I had previously written about how to get UTOPIA where you live, but a lot has changed in the model since then. While the old model required you to convince the city to get on the hook for a significant chunk of change, the UIA model alleviates a lot of the risk. Many of the steps are the same, but the particulars are slightly different.
- Put together a strong proposal to make your case. Make a brief 5 to 10 minute presentation that explains how the UIA works (see post here) and why joining would be beneficial, then summarize those remarks in a 3-4 paragraph letter. Brevity is key, so stick to the main points and be prepared for questions. It’s better to have your arguments together first and then find someone to present them to. Don’t know where to start? I’m happy to help.
- Get organized. There’s strength in numbers, so make sure you start finding other people who want UTOPIA, especially in a concentrated area like a neighborhood or particular block. You’ll also want to get business owners and leaders on board since they often carry a disproportionate amount of weight in city government. If you want to lead an effort in your city, I’m happy to setup a subdomain (i.e. yourcity.freeutopia.org) for you to post on. You may also want to consider setting up a Facebook group or an email list (which I can also host).
- Identify city council members who would be interested. Look for those with a background in technology, research, real estate, or construction. They’ve likely had to work with sending or receiving large amounts of data that took forever to finish or can best understand why UTOPIA matters. Make contact with those most likely to support membership in UTOPIA before presenting to the city council as a whole. Don’t forget the try the mayor’s office while you’re at it.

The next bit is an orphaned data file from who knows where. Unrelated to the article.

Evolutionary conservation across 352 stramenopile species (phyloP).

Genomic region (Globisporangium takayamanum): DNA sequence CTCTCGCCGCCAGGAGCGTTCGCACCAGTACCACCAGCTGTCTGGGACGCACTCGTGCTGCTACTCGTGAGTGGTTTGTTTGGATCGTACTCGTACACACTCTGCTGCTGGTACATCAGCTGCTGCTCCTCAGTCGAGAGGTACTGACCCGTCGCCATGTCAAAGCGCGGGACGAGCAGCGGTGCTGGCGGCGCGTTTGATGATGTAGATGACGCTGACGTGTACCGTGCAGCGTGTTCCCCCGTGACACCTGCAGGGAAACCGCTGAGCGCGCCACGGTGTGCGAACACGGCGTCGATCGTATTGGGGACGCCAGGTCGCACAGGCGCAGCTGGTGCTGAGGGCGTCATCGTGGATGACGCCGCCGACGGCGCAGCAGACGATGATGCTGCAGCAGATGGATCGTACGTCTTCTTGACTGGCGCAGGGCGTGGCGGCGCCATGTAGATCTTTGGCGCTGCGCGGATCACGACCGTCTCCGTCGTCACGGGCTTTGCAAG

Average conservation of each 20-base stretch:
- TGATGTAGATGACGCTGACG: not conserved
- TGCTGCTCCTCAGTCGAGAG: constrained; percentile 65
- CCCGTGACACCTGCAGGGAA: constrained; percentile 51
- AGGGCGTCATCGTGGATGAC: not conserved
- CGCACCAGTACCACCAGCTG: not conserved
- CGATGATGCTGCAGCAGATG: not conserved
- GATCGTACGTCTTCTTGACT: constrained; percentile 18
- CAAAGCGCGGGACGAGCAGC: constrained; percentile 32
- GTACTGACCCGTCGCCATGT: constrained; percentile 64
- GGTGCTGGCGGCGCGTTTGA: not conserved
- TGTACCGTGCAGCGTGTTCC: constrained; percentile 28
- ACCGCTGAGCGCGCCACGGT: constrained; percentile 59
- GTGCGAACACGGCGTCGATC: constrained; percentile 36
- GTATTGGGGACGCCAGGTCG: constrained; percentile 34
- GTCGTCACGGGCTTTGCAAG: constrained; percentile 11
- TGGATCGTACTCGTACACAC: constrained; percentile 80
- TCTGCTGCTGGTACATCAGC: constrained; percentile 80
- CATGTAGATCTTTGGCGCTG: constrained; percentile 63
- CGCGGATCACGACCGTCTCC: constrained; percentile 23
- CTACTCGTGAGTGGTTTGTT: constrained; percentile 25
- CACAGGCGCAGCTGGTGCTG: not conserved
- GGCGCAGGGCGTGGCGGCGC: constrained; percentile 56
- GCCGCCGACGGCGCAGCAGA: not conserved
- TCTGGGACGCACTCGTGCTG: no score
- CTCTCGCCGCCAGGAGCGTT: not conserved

- Ask for an agenda item at your next city council meeting. Believe it or not, you too can speak to the city council about whatever you want. Find out who’s in charge of city council agenda items in your city and ask them if you can do a presentation on UTOPIA. More often than not, you can get about 5-10 minutes to speak. I’ve managed to get a slot at a legislative committee hearing, so it’s not that big of a deal. Some cities hear about it so much that they limit any discussion on the matter. West Jordan, for example, will only have UTOPIA as an agenda item once a year. Find out when the last time was and try to plan appropriately.
- Be ready for an intense Q&A session. The city council will hammer you with financial questions. Make sure you’ve prepared to explain that the UIA assesses all costs of network construction to those who sign up for service, that the city will need to issue a bond for the money, and that no money is released until there is enough demand in a compact area to cover all costs of the bond plus some of the shared network costs. A city may also need to conduct a feasibility study on their dime to determine if sufficient demand exists. Above all, don’t be afraid to defer questions to a UTOPIA representative if you don’t know the specifics. Some Q&A sessions can last a half hour or longer depending on the council.
- Plan for follow-up presentations. Cities don’t jump into these things based on a single presentation no matter how slick it might be. Plan for future city council meetings as representatives from UTOPIA, Qwest/CenturyLink, Comcast, and the Utah Taxpayers Association may be invited. Make good use of the public comment periods and make sure as many supporters as possible do so as well.
- Above all, thank the council for their time. They’re pretty busy folks who are sacrificing as much time as you are to hear what you have to say. You’re also asking them to put some money (and their future election prospects) on the line. They need to know what you appreciate their hard work and sacrifice.
Still getting stuck? Feel free to e-mail me for help. I’m glad to put together and even conduct presentations to help spread UTOPIA as far as possible. I can also put you in touch with some representatives at UTOPIA who are happy to give your council members a tour of the facilities and provide their own presentations.